The Scream, 1895
September 18, 2012, source: The Museum of Modern Art
This version of "The Scream" is the only one remaining in private hands, and was sold for a world auction record $120 million at Sotheby's in May 2012. "The Scream" is being lent by its new owner, and will be on view at MoMA through April 29, 2013.
“As an iconic image, The Scream has garnered worldwide attention for its stark portrayal of the human condition,” said Glenn D. Lowry, Director of The Museum of Modern Art. “For the Museum’s visitors, this will be a rare opportunity to see this extraordinary work of art.”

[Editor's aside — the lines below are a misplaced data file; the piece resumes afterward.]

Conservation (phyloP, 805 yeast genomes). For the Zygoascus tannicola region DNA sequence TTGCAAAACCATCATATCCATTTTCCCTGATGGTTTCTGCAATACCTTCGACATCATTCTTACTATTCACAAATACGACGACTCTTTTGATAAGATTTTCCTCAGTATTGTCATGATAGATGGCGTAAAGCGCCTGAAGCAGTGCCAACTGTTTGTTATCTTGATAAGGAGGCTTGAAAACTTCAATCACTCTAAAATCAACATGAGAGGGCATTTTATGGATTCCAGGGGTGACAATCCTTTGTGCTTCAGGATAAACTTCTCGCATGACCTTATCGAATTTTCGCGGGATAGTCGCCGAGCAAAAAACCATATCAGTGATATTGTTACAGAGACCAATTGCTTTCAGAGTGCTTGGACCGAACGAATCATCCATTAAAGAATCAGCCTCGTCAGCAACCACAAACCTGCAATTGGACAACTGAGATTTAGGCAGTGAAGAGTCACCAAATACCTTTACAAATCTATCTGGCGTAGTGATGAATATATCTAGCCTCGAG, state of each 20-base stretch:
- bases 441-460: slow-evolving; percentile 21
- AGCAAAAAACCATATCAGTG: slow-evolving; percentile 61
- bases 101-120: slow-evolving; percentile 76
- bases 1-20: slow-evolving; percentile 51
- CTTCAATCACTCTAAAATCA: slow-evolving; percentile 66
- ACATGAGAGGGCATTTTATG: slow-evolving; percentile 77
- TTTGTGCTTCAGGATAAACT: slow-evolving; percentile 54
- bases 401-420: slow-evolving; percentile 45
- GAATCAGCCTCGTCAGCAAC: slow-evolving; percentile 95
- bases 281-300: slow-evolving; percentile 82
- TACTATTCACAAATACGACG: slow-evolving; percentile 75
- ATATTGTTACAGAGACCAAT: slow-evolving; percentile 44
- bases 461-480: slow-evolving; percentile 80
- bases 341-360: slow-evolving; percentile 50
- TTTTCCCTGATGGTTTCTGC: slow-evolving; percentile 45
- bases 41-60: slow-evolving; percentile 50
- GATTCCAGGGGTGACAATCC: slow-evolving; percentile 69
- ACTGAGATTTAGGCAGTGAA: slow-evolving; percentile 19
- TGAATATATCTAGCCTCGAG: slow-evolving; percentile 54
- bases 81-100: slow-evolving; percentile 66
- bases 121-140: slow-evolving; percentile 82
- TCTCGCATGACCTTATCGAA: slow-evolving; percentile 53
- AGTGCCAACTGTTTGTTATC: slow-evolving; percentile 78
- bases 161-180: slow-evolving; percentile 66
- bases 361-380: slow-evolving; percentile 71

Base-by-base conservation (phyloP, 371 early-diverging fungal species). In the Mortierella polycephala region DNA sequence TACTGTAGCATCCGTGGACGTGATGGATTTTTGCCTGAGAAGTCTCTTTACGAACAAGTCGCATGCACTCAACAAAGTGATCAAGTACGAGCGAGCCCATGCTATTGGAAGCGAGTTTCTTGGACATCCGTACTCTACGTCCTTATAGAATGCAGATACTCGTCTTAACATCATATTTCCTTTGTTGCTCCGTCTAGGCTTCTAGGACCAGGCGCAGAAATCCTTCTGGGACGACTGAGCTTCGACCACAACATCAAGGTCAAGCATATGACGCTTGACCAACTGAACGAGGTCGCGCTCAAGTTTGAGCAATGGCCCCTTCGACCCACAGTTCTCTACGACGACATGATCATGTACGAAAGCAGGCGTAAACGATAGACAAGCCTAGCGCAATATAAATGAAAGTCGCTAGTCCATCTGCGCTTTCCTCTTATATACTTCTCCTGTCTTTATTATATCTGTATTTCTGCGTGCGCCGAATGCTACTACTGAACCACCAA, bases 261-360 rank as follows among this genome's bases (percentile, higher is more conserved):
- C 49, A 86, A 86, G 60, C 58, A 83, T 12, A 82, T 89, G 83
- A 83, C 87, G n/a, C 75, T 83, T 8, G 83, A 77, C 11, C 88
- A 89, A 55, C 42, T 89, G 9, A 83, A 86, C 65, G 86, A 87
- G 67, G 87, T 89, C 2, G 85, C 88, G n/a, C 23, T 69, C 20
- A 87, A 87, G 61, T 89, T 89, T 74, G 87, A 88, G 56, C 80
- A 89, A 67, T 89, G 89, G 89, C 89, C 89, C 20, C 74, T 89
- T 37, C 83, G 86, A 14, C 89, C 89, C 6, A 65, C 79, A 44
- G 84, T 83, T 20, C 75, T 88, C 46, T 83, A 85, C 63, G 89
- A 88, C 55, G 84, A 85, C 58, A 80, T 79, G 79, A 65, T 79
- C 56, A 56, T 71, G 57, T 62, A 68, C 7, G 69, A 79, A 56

A haunting rendition of a hairless figure on a bridge under a yellow-orange sky, The Scream has captured the popular imagination since the time of its making. The image was originally conceived by Munch as part of the epic "Frieze of Life" series, which explored the progression of modern life by focusing on the themes of love, angst, and death. Especially concerned with the expressive representation of emotions and personal relationships, Munch was associated with the international development of Symbolism during the 1890s and recognized as a precursor of twentieth-century Expressionism.